On Sunday, Cleveland Browns wide receiver Andrew Hawkins wore a t-shirt that said “Justice For Tamir Rice And John Crawford III.” Rice, a 12-year-old, was shot by a Cleveland police officer in a park last month; the boy had been carrying a toy gun. Crawford was shot by police in in Beavercreek, Ohio, a suburb of Dayton, while holding an air rifle in a Walmart this summer; a grand jury did not indict any officers.
“It’s pretty pathetic when athletes think they know the law,” Jeff Follmer, president of the Cleveland police union, wrote in a statement to a local TV station. “They should stick to what they know best on the field. The Cleveland police protect and serve the Browns stadium and the Browns organization owes us an apology.”
Neither the Browns nor Hawkins said “I’m sorry.”
On November 30, five St. Louis Rams players made the “hands up, don’t shoot” pose during game introductions, in support of Michael Brown and Ferguson protestors. The St. Louis police union was similarly peeved. It released a statement saying the officers were “profoundly disappointed with the members of the St. Louis Rams football team who chose to ignore the mountains of evidence released from the St. Louis County Grand Jury this week and engage in a display that police officers around the nation found tasteless, offensive and inflammatory.” The union called for player discipline and “a very public apology” from the NFL and the Rams. Although the police organization and the Rams debated whether private correspondence between a team official and the union qualified as an apology, the team publicly stood by its players.
Public opinion has moved against police officers. Some misguided people are painting them with a broad brush, saying all cops are bad. As the son of a retired New York City police sergeant, I strongly disagree with this sentiment. That’s why I’m asking police unions to please stop belittling professional athletes.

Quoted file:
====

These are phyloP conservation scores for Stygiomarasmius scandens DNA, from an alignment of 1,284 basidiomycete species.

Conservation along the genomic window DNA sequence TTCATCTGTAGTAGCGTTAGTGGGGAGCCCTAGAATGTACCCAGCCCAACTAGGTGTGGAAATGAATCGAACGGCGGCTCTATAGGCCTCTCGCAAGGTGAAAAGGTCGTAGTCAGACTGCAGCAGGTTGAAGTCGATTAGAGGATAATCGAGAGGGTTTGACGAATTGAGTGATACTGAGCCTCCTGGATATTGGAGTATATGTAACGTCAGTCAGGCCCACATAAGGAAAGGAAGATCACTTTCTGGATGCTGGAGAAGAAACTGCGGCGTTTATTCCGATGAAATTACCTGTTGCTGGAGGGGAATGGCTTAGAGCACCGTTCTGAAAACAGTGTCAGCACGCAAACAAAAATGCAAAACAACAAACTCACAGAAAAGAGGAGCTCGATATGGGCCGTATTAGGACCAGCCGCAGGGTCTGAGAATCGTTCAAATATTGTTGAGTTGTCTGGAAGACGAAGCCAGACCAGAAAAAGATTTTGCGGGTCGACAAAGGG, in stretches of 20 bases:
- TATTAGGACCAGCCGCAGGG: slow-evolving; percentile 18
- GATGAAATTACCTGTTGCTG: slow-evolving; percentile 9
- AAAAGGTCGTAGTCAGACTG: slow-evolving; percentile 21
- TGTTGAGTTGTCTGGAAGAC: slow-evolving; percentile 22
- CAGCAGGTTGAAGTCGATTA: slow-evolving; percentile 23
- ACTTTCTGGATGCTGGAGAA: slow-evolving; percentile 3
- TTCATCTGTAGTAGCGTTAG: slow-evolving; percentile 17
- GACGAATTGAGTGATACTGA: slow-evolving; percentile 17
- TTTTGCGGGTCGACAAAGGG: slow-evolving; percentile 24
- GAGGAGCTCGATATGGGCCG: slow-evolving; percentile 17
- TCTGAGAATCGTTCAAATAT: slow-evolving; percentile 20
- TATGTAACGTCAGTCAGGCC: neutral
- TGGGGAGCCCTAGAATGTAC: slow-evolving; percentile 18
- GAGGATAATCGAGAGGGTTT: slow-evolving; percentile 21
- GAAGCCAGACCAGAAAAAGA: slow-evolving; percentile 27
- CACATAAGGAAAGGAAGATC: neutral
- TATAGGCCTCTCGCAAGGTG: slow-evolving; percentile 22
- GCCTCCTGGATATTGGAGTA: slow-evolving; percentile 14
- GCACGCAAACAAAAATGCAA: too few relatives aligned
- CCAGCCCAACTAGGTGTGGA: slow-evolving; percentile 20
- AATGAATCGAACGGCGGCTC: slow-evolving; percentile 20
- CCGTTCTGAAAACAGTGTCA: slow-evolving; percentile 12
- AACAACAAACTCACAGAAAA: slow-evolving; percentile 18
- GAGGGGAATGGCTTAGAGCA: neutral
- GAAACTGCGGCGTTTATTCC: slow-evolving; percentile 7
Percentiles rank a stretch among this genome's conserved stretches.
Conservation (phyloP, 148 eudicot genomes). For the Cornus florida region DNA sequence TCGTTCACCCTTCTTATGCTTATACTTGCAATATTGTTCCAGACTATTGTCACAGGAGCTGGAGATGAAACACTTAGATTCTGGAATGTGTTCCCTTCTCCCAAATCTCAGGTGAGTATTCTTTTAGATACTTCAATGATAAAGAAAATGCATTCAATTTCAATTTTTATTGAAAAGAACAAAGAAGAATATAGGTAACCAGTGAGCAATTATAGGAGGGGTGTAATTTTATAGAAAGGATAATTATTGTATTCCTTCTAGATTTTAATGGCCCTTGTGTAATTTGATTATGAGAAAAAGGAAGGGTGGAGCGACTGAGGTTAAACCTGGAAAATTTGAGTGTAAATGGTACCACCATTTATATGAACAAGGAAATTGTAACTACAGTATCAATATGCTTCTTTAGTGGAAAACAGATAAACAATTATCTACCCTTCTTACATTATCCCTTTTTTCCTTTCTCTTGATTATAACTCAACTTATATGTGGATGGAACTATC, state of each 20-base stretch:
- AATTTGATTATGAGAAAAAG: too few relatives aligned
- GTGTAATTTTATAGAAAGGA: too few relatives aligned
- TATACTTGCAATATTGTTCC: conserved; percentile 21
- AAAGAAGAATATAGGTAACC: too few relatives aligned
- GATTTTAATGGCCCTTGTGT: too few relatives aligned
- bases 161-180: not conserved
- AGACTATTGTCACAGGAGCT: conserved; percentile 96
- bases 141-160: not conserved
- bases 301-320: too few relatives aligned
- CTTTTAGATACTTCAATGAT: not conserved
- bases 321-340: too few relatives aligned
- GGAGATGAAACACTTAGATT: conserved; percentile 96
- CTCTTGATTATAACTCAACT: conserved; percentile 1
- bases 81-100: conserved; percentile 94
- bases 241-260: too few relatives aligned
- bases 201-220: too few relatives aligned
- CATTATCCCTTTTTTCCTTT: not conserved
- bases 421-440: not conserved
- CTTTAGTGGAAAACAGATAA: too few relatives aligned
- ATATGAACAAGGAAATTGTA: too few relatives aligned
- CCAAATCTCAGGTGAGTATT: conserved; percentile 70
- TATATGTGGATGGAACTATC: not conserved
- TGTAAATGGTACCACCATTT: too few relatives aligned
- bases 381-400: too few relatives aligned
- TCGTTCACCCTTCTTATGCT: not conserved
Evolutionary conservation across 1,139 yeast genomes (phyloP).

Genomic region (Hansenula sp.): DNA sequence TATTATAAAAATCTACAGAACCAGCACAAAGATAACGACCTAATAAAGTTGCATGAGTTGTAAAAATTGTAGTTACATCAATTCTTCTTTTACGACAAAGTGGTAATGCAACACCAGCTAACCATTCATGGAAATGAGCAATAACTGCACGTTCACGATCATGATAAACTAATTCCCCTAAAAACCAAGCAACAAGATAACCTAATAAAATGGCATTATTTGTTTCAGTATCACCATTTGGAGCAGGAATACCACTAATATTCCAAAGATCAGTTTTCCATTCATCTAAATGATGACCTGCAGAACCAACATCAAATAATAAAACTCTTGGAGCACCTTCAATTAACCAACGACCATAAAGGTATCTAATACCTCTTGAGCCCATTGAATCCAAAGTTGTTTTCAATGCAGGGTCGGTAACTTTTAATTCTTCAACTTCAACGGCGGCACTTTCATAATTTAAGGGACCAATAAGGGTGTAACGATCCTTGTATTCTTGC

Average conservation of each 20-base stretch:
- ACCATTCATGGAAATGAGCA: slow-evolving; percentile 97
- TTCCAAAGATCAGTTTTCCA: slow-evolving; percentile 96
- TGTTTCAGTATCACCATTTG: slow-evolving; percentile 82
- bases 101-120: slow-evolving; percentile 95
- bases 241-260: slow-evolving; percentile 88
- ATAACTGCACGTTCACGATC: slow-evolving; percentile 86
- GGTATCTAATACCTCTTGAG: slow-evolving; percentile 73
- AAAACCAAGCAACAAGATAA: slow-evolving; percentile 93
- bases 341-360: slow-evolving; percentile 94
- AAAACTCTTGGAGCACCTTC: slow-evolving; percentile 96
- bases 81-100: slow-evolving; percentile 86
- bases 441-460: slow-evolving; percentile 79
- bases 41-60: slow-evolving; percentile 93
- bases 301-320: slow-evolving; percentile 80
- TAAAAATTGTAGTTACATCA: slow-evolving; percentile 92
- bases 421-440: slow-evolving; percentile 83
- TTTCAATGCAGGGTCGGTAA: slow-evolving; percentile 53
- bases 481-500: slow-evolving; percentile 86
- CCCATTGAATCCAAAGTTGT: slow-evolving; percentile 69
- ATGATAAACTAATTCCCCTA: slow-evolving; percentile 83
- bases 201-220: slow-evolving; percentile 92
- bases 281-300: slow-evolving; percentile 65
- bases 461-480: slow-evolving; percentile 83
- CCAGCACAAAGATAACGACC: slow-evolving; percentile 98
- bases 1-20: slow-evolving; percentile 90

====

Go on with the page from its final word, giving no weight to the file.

These apology demands come off as defensive. They don’t help public perception; they don’t help the tense relationship between law enforcement and many communities. These athletes aren’t painting all cops as racists. They are exercising a right to free speech. The right to believe that a 12-year-old boy should not have been shot. To believe that an unarmed Michael Brown did not deserve to die. Sure, officer Darren Wilson said Brown never raised his hands to surrender. A few witnesses said he did. The St. Louis Rams have a right to believe the witnesses.
And why single out athletes for reprimand? Unions don’t seem to be firing out angry letters to peaceful protestors. To be fair, not every union is singling out athletes. Before a December 8 game in Brooklyn, NBA stars LeBron James, Kyrie Irving, Deron Williams, Kevin Garnett, and other players wore “I Can’t Breathe” shirts in warmups, to protest the death of Eric Garner, the Staten Island man who died after an officer put him in a chokehold. He uttered “I can’t breathe” before he died; a grand jury acquitted the officer. The New York police union did not publicly blast the players.
And official police department representatives generally have been much more measured. Cleveland Division of Police Chief Calvin D. Williams said on Tuesday: “The Division of Police respects the rights of individuals to peacefully demonstrate their personal views and opinions. Mr. Hawkins was certainly well within his rights to express his views and no apology is necessary.”
Yes, athletes have a larger platform than the average dissenter to spread a message. But if you don’t agree with the message, that doesn’t mean you go after them. Jocks have a first amendment right not to stick to sports. Why should law enforcement chastise law-abiding athletes?
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